If you love places and how they work and all the things that go into how we experience our cities and towns, planning and urban design is a great career choice. I would advise to stay involved in where ever you are now – go to public meetings and lectures, get a sense for process, how decisions are made and how to be part of positive change. Know the active debates in your community and get involved.  – Leigh

Go in eyes wide open. Urban planning has a very wide spectrum of opportunities from environmental to social and development planning. Public versus private versus third sector. While skill sets are similar the practice and culture of these fields are quite different. Set a direction that you are passionate about and aligns with your goals and aspirations. For women, know yourself and keep true to this.  You don’t need to change to be successful.  – Melanie

Take a moment to stop and look around and identify the features or elements that make up your favourite places. Every building and open space represents a choice. Imagine some of the choices that were made to create the places that you like. What choices do you think could make it even better? These are the kinds of things planners think about. Women often bring a different perspective to conversations about community – we are all (men and women together, adults and youth) invested in the places we call home and part of our communities so all voices are important and valid. If you have something to say, be heard! – Emily

Build time in your calendar for conferences, events and activities not related to planning/urban design. This will push you to gain new perspectives and will teach you how to communicate effectively with people outside of your field. – Habon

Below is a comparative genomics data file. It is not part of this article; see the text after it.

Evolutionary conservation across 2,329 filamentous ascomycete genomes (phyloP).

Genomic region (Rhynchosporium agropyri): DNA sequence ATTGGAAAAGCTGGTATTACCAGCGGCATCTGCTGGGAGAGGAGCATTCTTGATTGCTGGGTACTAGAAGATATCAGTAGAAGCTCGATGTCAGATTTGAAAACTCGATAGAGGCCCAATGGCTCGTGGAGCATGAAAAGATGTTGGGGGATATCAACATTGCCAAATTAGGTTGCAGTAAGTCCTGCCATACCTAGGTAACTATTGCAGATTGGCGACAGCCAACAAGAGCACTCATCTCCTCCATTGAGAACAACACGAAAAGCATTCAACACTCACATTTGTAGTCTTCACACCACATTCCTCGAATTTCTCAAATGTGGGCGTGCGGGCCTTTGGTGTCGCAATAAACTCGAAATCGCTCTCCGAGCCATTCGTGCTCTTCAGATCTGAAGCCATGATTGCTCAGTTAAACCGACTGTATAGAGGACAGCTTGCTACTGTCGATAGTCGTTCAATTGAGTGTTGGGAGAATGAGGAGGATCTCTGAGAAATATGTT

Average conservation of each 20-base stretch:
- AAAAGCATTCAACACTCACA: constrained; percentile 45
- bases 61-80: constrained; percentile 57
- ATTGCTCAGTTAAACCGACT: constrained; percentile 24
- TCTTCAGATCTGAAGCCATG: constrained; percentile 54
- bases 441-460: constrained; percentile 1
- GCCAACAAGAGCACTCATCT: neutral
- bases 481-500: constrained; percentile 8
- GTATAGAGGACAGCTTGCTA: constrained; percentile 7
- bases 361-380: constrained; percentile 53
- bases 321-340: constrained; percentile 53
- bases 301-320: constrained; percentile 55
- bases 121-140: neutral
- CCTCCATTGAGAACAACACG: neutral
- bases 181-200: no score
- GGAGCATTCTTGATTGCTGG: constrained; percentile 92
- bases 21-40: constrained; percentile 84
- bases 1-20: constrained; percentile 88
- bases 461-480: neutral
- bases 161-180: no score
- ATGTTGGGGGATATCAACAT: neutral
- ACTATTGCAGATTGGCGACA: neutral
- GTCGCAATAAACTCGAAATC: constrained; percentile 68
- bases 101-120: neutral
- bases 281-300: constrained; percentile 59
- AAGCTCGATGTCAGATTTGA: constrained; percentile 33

What inspires or excites you the most about the future of your profession, and the young planners joining Urban Strategies? 

I think we’re at a really fascinating time for city building. We’re simultaneously facing the challenges of a rapidly growing urban population, the ever-increasing need for urban climate resilience, and the integration of innovative technologies in many aspects within urban planning from the Internet of Things to autonomous vehicles. I think the urban planning profession has a crucial role to play in addressing these intersecting elements while also having the opportunity to make a real difference. – Keira

The premise of our practice is to put people at the center – thinking about gender, ethnicity, socioeconomic backgrounds, age, and how all this is incorporated as our cities become more and more diverse.  What is exciting is that this allows us to shift our perspectives to include variety and really push for innovative thinking – Shushmita Mizan, Planner and Urban Designer

I’m excited to see planning continue to converge with other disciplines. Today planning has become a public health issue as we recognize the impact of built environments on human health. I think we’re at the very beginning of planning and IT coming together as we start to talk about “smart” cities. Adding different lenses to our thinking about cities is always challenging and exciting. – Anna

Planning in the future will be based on the same solid principles we practice today but we may have very different tools at our disposal to bring those principles to life. Today’s newest planners and designers have grown up in an interconnected world and are already have certain expectations around how we can harness collective thinking to do great things or how devices can improve tasks. They are already asking questions about how technology can help us work better and smarter and improve the communities we work in. – Emily

I am inspired each day by the energy and creative thinking of our newest planners. They have an interest in the global world we live in and the challenges we face.  They often challenge convention and are open to very new shifts in there way we work, live and share.  – Melanie

I am excited by the continued and rapid expansion of cities around the world. In particular, I think Toronto’s continued growth will allow urban designers to tackle many of the current challenges our city faces. These problems leave room for us to design creative solutions. Solving problems such as delivering density, improving transit and encouraging active mobility will all contribute to the creation of a better and more vibrant city. I am also curious about the potential of leveraging technology to make more efficient, productive cities, and where that may take us in the future. – Ella

The growing number of disrupters in the field that are challenging the way we have traditionally built our cities. – Habon